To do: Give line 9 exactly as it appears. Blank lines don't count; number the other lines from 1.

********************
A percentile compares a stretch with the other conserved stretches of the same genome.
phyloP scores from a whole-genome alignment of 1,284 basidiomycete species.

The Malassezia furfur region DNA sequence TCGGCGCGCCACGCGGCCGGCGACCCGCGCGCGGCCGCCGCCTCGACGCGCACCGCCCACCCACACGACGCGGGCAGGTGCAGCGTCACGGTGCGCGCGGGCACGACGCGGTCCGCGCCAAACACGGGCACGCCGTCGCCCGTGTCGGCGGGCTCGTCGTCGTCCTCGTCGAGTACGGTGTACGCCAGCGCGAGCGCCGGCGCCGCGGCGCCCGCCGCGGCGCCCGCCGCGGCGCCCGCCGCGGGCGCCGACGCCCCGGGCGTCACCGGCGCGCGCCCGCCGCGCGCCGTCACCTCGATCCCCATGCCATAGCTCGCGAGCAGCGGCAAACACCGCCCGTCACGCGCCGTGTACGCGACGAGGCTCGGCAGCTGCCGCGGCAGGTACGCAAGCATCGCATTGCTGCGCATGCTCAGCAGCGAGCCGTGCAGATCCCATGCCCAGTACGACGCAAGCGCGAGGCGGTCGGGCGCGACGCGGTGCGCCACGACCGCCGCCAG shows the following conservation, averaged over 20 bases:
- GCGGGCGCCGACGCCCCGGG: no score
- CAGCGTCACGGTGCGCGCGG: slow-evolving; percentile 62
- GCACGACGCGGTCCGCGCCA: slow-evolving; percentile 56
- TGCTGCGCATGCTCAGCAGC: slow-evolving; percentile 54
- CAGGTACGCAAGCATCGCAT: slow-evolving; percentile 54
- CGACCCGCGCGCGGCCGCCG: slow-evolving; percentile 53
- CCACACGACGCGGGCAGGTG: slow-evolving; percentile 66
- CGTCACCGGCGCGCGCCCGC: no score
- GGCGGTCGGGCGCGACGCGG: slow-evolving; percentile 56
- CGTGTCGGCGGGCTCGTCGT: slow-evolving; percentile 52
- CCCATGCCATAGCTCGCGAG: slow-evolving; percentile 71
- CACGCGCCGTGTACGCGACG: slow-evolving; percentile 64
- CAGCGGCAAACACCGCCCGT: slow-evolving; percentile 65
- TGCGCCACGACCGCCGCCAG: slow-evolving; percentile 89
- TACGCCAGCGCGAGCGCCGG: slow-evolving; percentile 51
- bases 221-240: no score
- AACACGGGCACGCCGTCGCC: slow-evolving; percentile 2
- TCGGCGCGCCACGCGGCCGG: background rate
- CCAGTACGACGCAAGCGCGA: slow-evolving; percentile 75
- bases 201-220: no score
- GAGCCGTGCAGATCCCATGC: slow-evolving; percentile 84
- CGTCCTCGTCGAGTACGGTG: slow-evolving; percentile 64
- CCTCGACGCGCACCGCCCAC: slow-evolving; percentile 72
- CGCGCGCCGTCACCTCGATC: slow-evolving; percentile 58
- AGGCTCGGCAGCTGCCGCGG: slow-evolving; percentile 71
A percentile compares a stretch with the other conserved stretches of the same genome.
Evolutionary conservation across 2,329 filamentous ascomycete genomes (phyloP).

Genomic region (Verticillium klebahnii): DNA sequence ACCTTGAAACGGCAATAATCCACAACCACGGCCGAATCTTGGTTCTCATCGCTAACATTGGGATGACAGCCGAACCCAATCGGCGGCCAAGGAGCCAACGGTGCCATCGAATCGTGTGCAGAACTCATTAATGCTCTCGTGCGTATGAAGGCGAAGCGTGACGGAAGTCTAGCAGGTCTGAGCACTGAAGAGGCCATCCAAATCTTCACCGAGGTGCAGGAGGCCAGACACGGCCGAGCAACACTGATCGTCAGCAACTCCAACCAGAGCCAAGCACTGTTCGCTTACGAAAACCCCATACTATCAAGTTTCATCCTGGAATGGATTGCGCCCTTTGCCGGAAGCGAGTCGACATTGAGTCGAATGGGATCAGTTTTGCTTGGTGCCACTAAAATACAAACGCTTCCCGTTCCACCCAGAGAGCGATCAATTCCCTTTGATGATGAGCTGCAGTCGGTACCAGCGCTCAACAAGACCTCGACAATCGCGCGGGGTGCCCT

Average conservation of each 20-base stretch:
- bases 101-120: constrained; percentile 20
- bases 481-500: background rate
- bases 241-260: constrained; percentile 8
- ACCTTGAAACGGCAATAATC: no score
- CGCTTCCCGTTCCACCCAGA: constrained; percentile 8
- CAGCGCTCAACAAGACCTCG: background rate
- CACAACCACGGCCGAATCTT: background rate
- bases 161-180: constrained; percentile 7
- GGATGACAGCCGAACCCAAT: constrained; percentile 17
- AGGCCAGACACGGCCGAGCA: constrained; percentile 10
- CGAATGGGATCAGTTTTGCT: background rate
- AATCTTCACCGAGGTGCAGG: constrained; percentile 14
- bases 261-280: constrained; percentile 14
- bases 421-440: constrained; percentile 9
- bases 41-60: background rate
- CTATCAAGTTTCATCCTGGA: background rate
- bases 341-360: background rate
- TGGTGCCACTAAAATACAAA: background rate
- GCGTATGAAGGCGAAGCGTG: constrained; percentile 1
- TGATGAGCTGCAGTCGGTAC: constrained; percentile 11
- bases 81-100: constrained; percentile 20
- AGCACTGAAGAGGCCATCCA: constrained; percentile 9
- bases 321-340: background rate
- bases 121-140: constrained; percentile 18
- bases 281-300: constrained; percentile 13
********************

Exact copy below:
- CGACCCGCGCGCGGCCGCCG: slow-evolving; percentile 53